Epigastric hernia may be defined as a rupture usually not larger than a walnut occurring in the linea alba between the umbilicus and the ensiform cartilage. Although this disease is not uncommon, insufficient attention has been accorded its importance. This is largely due to the fact that as many of these hernias are reducible, and disappear in the recumbent posture, the position in which patients affected with abdominal disorders are ordinarily examined, they are frequently overlooked.
Arnauld de Villeneuve, in 1285, was the first to call attention to this variety of hernia, while Garengeot1 in 1743 recognized this condition as a cause of obscure abdominal symptoms. Gunz, 2 in 1744, described the disease as gastric hernia (gastrocele) in the belief that the stomach was included in the sac because of the gastric symptoms so commonly noted.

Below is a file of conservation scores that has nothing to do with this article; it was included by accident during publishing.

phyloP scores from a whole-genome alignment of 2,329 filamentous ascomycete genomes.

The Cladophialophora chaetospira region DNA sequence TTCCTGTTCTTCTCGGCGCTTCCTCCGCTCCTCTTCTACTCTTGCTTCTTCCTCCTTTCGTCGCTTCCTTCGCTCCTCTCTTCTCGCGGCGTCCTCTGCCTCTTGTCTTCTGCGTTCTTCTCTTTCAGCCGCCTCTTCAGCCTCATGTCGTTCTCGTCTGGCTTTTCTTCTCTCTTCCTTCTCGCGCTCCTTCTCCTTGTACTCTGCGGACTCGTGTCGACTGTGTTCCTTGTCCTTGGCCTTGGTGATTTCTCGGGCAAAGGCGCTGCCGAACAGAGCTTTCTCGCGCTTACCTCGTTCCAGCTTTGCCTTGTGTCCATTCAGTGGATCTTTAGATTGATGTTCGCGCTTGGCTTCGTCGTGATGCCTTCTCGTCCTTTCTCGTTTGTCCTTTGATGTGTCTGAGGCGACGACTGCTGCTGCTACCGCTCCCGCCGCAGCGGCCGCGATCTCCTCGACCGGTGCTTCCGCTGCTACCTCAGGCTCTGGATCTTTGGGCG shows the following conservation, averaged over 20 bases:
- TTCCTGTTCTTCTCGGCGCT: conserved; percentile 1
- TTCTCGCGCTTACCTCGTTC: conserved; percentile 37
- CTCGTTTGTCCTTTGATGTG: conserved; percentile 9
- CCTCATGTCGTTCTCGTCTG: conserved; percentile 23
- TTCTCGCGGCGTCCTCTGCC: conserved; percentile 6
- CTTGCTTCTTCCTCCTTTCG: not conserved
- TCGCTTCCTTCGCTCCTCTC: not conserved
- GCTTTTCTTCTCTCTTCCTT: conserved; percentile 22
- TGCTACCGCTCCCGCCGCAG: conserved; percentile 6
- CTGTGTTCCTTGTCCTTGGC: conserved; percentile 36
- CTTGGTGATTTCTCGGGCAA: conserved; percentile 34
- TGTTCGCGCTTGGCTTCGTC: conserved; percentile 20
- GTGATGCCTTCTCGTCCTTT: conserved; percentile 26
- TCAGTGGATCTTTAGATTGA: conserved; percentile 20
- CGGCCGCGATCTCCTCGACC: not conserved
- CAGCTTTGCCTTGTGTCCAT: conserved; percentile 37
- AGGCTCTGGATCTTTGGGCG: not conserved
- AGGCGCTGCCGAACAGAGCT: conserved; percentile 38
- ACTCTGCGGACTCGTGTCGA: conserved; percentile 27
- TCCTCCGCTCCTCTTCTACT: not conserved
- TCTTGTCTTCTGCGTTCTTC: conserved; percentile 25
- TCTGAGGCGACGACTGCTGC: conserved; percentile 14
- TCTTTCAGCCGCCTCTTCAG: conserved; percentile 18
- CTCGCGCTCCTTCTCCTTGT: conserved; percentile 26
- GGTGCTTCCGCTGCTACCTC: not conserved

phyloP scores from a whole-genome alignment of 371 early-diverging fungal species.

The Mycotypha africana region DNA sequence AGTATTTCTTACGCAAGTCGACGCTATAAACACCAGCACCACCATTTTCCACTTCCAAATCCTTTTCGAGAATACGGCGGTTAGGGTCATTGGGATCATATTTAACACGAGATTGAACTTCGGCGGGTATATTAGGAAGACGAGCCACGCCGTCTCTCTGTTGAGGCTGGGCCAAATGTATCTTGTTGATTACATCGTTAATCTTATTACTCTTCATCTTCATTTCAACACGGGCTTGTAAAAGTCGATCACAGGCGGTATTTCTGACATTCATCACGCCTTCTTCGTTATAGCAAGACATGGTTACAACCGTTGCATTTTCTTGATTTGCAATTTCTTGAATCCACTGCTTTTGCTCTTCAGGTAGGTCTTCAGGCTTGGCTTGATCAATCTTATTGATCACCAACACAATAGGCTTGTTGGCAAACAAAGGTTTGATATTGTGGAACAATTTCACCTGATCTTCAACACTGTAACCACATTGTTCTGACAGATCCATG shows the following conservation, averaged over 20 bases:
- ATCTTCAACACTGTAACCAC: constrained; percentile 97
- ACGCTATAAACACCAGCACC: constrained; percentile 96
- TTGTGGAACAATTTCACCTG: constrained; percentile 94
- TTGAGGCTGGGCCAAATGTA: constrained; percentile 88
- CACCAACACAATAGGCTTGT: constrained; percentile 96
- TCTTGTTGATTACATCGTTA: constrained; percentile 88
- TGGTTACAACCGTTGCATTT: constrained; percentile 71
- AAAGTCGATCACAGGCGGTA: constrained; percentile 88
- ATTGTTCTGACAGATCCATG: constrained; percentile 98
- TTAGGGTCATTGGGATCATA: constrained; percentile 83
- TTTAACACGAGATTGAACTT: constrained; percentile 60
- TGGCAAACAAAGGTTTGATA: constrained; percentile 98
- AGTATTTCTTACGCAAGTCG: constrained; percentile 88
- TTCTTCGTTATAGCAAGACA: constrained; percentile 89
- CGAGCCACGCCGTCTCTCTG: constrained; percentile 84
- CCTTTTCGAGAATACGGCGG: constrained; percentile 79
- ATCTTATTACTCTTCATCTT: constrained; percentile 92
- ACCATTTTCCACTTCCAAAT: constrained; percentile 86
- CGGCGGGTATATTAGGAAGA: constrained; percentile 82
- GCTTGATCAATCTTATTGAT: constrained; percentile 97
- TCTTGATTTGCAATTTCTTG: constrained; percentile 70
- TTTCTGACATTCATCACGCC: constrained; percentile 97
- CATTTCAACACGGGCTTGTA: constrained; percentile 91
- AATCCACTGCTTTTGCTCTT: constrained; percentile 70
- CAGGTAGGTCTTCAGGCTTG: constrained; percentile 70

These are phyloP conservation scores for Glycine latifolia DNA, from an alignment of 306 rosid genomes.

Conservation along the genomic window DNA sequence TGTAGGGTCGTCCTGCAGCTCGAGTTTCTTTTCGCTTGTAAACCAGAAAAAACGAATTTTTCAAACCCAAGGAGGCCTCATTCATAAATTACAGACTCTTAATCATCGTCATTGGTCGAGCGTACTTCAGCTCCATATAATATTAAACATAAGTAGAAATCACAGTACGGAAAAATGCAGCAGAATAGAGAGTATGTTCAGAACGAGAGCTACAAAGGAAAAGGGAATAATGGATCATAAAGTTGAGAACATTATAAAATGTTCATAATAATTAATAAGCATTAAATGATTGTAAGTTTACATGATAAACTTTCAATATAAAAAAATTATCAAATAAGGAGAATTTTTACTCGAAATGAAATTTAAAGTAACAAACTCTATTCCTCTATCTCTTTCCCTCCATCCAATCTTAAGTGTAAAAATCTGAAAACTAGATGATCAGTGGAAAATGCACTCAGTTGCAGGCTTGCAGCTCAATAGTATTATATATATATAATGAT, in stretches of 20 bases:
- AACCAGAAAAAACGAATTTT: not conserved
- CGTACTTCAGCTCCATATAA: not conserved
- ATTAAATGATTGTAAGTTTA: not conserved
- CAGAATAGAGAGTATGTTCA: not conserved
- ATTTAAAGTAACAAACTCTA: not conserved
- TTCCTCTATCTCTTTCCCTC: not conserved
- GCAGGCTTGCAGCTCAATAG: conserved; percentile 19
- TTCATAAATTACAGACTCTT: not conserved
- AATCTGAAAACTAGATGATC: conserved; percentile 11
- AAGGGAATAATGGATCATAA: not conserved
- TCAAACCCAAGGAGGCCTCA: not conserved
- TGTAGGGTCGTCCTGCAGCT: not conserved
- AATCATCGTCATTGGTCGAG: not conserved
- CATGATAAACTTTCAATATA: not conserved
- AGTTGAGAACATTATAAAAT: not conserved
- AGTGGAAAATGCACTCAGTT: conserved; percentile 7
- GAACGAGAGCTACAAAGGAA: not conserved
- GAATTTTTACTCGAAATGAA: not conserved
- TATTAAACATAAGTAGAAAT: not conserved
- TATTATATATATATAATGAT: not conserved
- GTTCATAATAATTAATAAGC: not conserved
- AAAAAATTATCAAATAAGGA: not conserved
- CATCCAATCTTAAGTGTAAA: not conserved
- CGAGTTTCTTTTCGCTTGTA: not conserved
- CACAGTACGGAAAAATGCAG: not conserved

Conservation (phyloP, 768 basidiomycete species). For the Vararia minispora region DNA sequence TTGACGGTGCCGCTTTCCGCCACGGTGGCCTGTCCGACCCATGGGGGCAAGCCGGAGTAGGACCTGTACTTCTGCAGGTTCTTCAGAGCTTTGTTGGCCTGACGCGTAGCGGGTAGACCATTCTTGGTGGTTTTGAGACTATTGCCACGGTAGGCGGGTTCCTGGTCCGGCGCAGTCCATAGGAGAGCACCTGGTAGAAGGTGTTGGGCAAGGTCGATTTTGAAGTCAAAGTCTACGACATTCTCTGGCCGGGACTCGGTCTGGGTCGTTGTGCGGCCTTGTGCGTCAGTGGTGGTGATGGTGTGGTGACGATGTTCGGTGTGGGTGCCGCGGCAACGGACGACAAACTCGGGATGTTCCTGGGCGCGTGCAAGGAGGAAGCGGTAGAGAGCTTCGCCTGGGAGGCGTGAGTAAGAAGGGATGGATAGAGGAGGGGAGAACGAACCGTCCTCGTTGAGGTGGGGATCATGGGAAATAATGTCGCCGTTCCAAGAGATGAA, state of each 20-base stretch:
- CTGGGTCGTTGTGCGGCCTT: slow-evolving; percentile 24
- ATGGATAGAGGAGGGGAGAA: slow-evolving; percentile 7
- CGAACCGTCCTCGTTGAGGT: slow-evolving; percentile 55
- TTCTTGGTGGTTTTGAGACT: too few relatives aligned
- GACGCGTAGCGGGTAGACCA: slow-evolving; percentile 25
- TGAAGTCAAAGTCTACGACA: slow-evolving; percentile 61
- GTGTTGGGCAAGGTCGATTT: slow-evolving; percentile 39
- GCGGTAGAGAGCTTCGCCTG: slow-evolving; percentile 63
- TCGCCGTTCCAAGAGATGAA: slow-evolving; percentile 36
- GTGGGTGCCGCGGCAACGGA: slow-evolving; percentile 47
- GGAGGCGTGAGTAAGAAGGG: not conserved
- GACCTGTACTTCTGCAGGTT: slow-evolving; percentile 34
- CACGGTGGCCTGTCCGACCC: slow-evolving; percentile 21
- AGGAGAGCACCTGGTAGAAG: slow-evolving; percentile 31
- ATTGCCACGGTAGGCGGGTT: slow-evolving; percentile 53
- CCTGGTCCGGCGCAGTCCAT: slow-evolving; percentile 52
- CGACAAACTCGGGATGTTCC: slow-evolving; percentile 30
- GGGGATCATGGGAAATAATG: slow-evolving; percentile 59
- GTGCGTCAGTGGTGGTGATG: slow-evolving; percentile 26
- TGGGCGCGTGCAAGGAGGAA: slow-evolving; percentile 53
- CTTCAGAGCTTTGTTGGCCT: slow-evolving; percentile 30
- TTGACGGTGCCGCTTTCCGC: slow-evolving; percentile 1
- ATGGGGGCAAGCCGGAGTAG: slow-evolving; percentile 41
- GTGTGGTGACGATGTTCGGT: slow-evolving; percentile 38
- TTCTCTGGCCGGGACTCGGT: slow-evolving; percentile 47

In 1785, A. G. Richter3 reported a number of instances of this
FRIEDENWALD J, MORRISON TH. EPIGASTRIC HERNIA: A CONSIDERATION OF ITS IMPORTANCE IN THE DIAGNOSIS OF GASTRO-INTESTINAL DISEASE. JAMA. 1926;87(18):1466–1470. doi:10.1001/jama.1926.02680180038010
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